Stereotypes... What kind of woman really does Martial arts?

Discussion in 'Women of the Martial Arts (Women Martial Artists)' started by Just4Kicks, Mar 24, 2009.

  1. Jenna

    Jenna Senior Master

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    Is that really the stereotype of the female martial artist? Maybe twenty years ago. Even the great Hollywood font of female stereotyping would seem to disagree, no? I had thought the new martial arts female stereotype was a lithe latex-poured vampyre hunting bimbo with a figure like miscalculated geometry.

    Not a single one of us is a stereotype imho.

    I would have to say I do not think there is any stereotypical *kind* of woman that does martial arts any more than there is any stereotypical *kind* of man that looks after his children.

    And but I am curious what made you ask the question?
    Yr most obdt hmble srvt,
    Jenna
     
  2. Steve

    Steve Mostly Harmless

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    Not a stereotype... more a universal fantasy! :D

    [drool]Kate Beckinsale[/drool]
     
  3. harlan

    harlan 2nd Black Belt

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    Hollywood sterotyping is still in full swing.

    1. Angelina Jolie 'Lara Croft' movies
    2. Sai wielding Gardner
    3. Kill Bill...various 'hot chicks'
    4. Matrix
    5. Etc.

    Then their are the popular foreign imports. Can't recall seeing a single fight scene with 'normal' looking women in the past few years. I think my ALL TIME favorite was Brigitte Nielsen in 'Red Sonya'. *snort* Like those puny arms could ever wield a sword...no muscles.

    As long as popular media promulgates these fantasies, the stereotypes will persist.
     
  4. Steve

    Steve Mostly Harmless

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    First, I'd say there's a difference between media intended to influence people, like fashion magazines and such, and hollywood action movies.

    Most of the examples you mention feature capable looking women, and I don't see a problem with that. Jolie, Carrie-Anne Moss, and Uma Thurman looked great in those movies and moved very well. They looked credible as action stars, and I think that's to be applauded. Most men don't look like the average male action star, either. It's fantasy. I'd add Linda Hamilton to your list, too. These are women who broke into a male dominated genre and managed to look both credible and feminine at the same time.

    I wonder if maybe we should do a better job of teaching our kids the difference between real and make believe. Sometimes, I wonder if the really damaging stereotype is the one where we don't give our kids credit for understanding that simple distinction.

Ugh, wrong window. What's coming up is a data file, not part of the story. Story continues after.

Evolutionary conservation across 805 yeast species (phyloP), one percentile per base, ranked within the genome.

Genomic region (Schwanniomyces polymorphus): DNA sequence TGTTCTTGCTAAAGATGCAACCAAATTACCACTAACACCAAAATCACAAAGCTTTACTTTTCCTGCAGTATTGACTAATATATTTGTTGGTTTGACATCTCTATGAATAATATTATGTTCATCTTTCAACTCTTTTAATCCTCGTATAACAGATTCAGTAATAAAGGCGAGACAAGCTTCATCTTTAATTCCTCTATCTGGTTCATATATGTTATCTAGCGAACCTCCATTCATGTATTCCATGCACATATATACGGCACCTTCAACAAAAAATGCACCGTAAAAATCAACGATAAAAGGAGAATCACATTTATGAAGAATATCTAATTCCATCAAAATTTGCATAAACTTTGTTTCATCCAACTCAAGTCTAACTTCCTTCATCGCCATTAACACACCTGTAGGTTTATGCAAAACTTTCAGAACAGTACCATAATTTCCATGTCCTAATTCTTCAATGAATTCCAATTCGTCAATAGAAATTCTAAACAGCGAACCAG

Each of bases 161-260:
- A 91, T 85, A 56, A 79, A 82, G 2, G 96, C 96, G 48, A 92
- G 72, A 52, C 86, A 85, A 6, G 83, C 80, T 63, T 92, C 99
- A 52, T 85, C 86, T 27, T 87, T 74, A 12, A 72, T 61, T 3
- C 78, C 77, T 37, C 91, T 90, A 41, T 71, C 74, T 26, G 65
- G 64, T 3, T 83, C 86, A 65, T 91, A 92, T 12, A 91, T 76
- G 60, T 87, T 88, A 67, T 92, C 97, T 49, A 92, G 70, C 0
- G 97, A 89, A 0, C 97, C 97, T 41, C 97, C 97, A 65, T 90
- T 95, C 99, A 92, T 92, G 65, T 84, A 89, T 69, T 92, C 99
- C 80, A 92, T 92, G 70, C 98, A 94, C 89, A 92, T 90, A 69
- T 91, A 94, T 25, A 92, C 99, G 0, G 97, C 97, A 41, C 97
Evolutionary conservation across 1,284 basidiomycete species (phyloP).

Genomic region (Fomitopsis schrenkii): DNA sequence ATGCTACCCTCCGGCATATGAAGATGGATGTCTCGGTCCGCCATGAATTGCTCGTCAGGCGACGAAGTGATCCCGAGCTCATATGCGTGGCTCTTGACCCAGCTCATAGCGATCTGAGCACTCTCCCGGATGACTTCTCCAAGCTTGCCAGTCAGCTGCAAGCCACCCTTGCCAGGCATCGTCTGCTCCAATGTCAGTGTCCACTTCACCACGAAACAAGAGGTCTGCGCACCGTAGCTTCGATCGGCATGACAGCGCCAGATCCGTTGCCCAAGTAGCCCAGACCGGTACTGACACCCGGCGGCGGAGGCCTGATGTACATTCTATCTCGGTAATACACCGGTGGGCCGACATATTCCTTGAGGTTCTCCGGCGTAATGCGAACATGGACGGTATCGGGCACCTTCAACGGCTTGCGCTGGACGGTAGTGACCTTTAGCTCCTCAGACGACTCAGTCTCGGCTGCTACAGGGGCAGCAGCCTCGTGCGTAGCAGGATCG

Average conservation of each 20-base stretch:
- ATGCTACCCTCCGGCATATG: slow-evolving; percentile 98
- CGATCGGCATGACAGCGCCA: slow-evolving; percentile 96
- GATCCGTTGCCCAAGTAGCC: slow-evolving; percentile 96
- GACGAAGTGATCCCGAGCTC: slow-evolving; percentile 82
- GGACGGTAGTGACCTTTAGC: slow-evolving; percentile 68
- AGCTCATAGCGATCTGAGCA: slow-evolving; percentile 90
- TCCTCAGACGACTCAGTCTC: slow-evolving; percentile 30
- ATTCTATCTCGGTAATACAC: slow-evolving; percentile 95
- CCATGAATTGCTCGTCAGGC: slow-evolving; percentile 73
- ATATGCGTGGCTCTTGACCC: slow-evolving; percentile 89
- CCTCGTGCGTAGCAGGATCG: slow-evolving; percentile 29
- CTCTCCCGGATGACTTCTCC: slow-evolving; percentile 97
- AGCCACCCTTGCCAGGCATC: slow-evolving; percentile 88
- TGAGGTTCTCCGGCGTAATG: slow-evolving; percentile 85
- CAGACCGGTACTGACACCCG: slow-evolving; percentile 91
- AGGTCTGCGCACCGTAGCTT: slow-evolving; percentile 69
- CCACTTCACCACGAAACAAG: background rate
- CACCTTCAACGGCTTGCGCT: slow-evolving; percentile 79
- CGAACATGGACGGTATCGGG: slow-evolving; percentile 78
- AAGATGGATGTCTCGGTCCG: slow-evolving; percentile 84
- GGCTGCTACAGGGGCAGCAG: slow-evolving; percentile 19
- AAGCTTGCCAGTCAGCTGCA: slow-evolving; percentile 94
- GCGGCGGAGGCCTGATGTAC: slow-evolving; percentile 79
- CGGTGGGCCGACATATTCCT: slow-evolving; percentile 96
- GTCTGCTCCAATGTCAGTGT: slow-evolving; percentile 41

5. harlan

    harlan 2nd Black Belt

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    Well, while I agree with the latter part of your post, I have to respectfully disagree with the first part. Unfortunately, I don't have any studies to reference, but I think that differentiating between the public's exposure to different genres simply gives too much credit for higher order processing.

    Young males, and old males for the matter, don't read fashion magazines. Most of them don't know any female martial artists, and so the general 'image' will be informed from...popular media.
     
  6. Steve

    Steve Mostly Harmless

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    I think on the one hand you're not giving "people" enough credit for distinguishing between fantasy and reality.

    On the other, I think you're giving men (particularly young men) too much credit for drawing any useful conclusions from having watched Kill Bill beyond, "ZOMG, Lucy Liu is so HAWT!" Nor should they. That's kind of the point. It's fantasy and these action stars are playing archtypical roles. They SHOULD be gawking at the flexibility and athleticism of these women... that's the entire idea. But I would argue that men (particularly young men) don't give a second thought about whether these women do or don't represent "female martial artists." Men, in general, are equal opportunity objectifiers. :)
     
  7. Steve

    Steve Mostly Harmless

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    Just to throw this out there, this is what comes to my mind when I think of female martial artists and has little to do with movies.

    There are some very unnattractive female martial artists and some very, very pretty ones. Some are girly and others are not. Once again... if the idea is to react against a stereotype, my inclination would be to avoid promoting others that are just as misleading.
     
  8. Sukerkin

    Sukerkin Have the courage to speak softly

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    A very good string of posts, gentlemen. My compliments.

    I have to be honest that my thoughts on martial artists of female gender have been swayed by the 'movies' - but the movies I watched were martial arts ones, not Hollywood flicks with a patina of martial arts. So someone says "Name the first Female Martial Artist you think of!" and I answer "Cynthia Rothrock!".
     
    Last edited: Mar 26, 2009
  9. harlan

    harlan 2nd Black Belt

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    Well...just performed an informal survey at work. For what it's worth, I asked non-MAists this question: Close your eyes, and picture in your mind what you think a female martial artist would look like. Describe her...be honest. The replies:

    -a jock (respondant 58 yr old female)
    -a young girl with that white top doing a karate chop, slim and dark haired (50 year old female)
    -an asian woman with long hair, slim, in a white robe...and honestly...hot (58 year old male)